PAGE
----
You might as well play the lottery if you think this is going to payout for you.
This is especially true if it’s you, the salesperson, who has offered the idea up to send the prospect some information.
Although you might think you’ve done a good job, what you’ve really done is give the customer an excuse to end the meeting.
If your sales process requires several sales calls, then saying you are going to send them some information can work — but only if you’ve been able to first uncover the following:
A specific need the customer has shared with you that you believe you can help them with.
A level of confidence the customer has placed in you that what you send them they will place value in.
The knowledge the person you’re going to send the information to has the capability to make a decision.
If you can’t get answers to these three things, then why should you believe that what you’re going to send them is going to move the selling process forward?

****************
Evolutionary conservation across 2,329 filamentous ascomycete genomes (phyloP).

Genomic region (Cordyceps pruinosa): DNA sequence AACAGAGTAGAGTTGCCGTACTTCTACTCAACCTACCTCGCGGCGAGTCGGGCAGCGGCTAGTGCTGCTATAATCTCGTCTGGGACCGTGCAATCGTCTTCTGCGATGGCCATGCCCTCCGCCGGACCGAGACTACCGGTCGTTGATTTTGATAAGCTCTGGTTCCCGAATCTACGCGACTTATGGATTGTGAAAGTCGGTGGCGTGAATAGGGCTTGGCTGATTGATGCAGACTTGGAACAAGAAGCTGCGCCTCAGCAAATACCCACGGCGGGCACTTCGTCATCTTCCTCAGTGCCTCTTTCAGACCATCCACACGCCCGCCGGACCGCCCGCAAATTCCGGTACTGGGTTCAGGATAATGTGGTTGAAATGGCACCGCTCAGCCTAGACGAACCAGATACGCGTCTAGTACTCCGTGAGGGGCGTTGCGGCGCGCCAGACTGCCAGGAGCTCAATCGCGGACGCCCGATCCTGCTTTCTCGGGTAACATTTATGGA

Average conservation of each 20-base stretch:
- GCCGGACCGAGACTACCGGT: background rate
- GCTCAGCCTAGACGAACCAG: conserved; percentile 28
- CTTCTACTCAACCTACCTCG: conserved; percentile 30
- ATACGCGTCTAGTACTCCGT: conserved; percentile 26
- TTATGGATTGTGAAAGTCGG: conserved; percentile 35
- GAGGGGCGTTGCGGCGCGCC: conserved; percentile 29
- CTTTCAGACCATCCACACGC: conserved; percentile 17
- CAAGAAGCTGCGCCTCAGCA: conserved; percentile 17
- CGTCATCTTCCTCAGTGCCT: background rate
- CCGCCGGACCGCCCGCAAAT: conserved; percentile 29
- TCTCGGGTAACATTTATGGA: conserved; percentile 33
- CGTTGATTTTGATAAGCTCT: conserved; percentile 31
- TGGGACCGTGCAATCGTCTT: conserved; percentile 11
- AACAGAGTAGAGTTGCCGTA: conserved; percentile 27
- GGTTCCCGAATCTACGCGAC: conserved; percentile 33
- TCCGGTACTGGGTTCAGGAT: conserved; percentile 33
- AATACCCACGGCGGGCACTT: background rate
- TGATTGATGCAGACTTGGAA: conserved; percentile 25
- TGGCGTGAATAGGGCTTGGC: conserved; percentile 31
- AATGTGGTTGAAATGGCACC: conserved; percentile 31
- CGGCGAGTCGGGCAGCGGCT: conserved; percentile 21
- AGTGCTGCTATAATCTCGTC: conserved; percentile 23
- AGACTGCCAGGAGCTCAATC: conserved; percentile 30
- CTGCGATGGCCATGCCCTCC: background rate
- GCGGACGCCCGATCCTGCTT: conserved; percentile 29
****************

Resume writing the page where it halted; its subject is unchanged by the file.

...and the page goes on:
The odds are far greater the process is going to go nowhere.
For customers this is an easy to way to come across as being courteous, but really what they’re doing is jerking you around.
There is no reason for you to go through the effort of doing more work if there is little to no chance of a sale materializing. Sending the customer information may give you a warm feeling, but don’t go kidding yourself. What you’re going to send them isn’t going to do anything.
When you don’t know where the call is going and you’re trying to figure out a viable next step, the process should be:
Find something you and the customer can agree on.
Gain the customer’s permission to allow you to follow up with them at a later point in time.
With these two things, you can now go forward and develop a better list of questions you can use to engage the customer. Your challenge on the next phone call or the next meeting is to get the customer to have their confidence in you increase because of your level of competence.
Copyright 2012, Mark Hunter “The Sales Hunter.” Sales Motivation Blog.